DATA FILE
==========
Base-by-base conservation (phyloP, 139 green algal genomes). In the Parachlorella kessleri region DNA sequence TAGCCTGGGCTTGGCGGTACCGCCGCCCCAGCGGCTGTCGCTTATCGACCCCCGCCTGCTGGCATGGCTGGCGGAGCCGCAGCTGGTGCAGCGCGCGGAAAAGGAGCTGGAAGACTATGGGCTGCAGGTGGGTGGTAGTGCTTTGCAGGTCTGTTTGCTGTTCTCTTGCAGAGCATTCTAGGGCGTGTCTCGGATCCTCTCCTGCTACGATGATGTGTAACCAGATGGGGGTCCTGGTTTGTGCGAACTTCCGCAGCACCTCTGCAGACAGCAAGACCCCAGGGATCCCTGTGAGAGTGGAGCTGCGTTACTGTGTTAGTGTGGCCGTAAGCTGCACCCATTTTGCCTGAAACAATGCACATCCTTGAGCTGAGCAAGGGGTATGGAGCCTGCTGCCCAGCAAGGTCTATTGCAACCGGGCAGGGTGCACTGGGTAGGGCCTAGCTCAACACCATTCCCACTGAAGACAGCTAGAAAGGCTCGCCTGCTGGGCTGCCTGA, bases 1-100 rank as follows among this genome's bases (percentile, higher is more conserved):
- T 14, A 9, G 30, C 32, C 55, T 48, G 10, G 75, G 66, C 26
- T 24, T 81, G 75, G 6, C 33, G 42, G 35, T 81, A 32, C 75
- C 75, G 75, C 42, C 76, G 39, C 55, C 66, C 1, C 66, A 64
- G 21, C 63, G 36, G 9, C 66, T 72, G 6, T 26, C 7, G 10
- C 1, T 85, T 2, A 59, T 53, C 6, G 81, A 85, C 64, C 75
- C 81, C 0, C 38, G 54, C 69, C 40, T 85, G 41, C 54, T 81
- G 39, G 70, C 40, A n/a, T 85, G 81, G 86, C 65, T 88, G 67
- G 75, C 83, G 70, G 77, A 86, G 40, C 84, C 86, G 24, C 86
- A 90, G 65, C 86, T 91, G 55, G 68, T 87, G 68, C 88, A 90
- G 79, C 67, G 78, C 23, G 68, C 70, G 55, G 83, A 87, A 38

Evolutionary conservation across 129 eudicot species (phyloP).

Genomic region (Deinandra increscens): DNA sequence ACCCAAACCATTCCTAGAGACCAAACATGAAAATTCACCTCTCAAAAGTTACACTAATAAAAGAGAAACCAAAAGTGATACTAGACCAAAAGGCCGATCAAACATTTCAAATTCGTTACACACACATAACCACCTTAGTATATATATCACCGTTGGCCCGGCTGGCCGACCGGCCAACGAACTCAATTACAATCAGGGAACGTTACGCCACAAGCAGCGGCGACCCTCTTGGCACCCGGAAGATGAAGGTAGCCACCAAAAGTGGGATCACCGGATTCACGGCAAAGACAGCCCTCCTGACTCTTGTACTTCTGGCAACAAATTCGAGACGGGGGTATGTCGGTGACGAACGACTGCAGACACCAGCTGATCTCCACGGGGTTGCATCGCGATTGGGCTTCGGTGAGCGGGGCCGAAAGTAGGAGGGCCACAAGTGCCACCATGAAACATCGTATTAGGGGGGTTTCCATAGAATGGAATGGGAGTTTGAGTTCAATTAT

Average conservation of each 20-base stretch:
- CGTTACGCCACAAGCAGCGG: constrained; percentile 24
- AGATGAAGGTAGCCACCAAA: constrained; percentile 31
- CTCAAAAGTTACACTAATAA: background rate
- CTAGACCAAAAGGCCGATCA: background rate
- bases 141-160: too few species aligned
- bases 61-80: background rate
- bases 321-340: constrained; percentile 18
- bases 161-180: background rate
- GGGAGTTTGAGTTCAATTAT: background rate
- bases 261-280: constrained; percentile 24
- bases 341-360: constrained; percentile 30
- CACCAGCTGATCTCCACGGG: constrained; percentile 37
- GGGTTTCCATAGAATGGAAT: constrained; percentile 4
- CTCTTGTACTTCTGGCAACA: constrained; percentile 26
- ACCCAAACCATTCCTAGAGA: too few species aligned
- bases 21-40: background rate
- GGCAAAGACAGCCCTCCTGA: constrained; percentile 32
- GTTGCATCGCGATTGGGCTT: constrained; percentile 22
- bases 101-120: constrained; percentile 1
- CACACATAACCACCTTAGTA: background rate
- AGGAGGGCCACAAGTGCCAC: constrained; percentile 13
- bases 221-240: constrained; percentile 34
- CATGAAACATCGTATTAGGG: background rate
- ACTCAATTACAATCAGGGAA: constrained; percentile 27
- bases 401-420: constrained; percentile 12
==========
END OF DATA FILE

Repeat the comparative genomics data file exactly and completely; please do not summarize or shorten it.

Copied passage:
Base-by-base conservation (phyloP, 139 green algal genomes). In the Parachlorella kessleri region DNA sequence TAGCCTGGGCTTGGCGGTACCGCCGCCCCAGCGGCTGTCGCTTATCGACCCCCGCCTGCTGGCATGGCTGGCGGAGCCGCAGCTGGTGCAGCGCGCGGAAAAGGAGCTGGAAGACTATGGGCTGCAGGTGGGTGGTAGTGCTTTGCAGGTCTGTTTGCTGTTCTCTTGCAGAGCATTCTAGGGCGTGTCTCGGATCCTCTCCTGCTACGATGATGTGTAACCAGATGGGGGTCCTGGTTTGTGCGAACTTCCGCAGCACCTCTGCAGACAGCAAGACCCCAGGGATCCCTGTGAGAGTGGAGCTGCGTTACTGTGTTAGTGTGGCCGTAAGCTGCACCCATTTTGCCTGAAACAATGCACATCCTTGAGCTGAGCAAGGGGTATGGAGCCTGCTGCCCAGCAAGGTCTATTGCAACCGGGCAGGGTGCACTGGGTAGGGCCTAGCTCAACACCATTCCCACTGAAGACAGCTAGAAAGGCTCGCCTGCTGGGCTGCCTGA, bases 1-100 rank as follows among this genome's bases (percentile, higher is more conserved):
- T 14, A 9, G 30, C 32, C 55, T 48, G 10, G 75, G 66, C 26
- T 24, T 81, G 75, G 6, C 33, G 42, G 35, T 81, A 32, C 75
- C 75, G 75, C 42, C 76, G 39, C 55, C 66, C 1, C 66, A 64
- G 21, C 63, G 36, G 9, C 66, T 72, G 6, T 26, C 7, G 10
- C 1, T 85, T 2, A 59, T 53, C 6, G 81, A 85, C 64, C 75
- C 81, C 0, C 38, G 54, C 69, C 40, T 85, G 41, C 54, T 81
- G 39, G 70, C 40, A n/a, T 85, G 81, G 86, C 65, T 88, G 67
- G 75, C 83, G 70, G 77, A 86, G 40, C 84, C 86, G 24, C 86
- A 90, G 65, C 86, T 91, G 55, G 68, T 87, G 68, C 88, A 90
- G 79, C 67, G 78, C 23, G 68, C 70, G 55, G 83, A 87, A 38

Evolutionary conservation across 129 eudicot species (phyloP).

Genomic region (Deinandra increscens): DNA sequence ACCCAAACCATTCCTAGAGACCAAACATGAAAATTCACCTCTCAAAAGTTACACTAATAAAAGAGAAACCAAAAGTGATACTAGACCAAAAGGCCGATCAAACATTTCAAATTCGTTACACACACATAACCACCTTAGTATATATATCACCGTTGGCCCGGCTGGCCGACCGGCCAACGAACTCAATTACAATCAGGGAACGTTACGCCACAAGCAGCGGCGACCCTCTTGGCACCCGGAAGATGAAGGTAGCCACCAAAAGTGGGATCACCGGATTCACGGCAAAGACAGCCCTCCTGACTCTTGTACTTCTGGCAACAAATTCGAGACGGGGGTATGTCGGTGACGAACGACTGCAGACACCAGCTGATCTCCACGGGGTTGCATCGCGATTGGGCTTCGGTGAGCGGGGCCGAAAGTAGGAGGGCCACAAGTGCCACCATGAAACATCGTATTAGGGGGGTTTCCATAGAATGGAATGGGAGTTTGAGTTCAATTAT

Average conservation of each 20-base stretch:
- CGTTACGCCACAAGCAGCGG: constrained; percentile 24
- AGATGAAGGTAGCCACCAAA: constrained; percentile 31
- CTCAAAAGTTACACTAATAA: background rate
- CTAGACCAAAAGGCCGATCA: background rate
- bases 141-160: too few species aligned
- bases 61-80: background rate
- bases 321-340: constrained; percentile 18
- bases 161-180: background rate
- GGGAGTTTGAGTTCAATTAT: background rate
- bases 261-280: constrained; percentile 24
- bases 341-360: constrained; percentile 30
- CACCAGCTGATCTCCACGGG: constrained; percentile 37
- GGGTTTCCATAGAATGGAAT: constrained; percentile 4
- CTCTTGTACTTCTGGCAACA: constrained; percentile 26
- ACCCAAACCATTCCTAGAGA: too few species aligned
- bases 21-40: background rate
- GGCAAAGACAGCCCTCCTGA: constrained; percentile 32
- GTTGCATCGCGATTGGGCTT: constrained; percentile 22
- bases 101-120: constrained; percentile 1
- CACACATAACCACCTTAGTA: background rate
- AGGAGGGCCACAAGTGCCAC: constrained; percentile 13
- bases 221-240: constrained; percentile 34
- CATGAAACATCGTATTAGGG: background rate
- ACTCAATTACAATCAGGGAA: constrained; percentile 27
- bases 401-420: constrained; percentile 12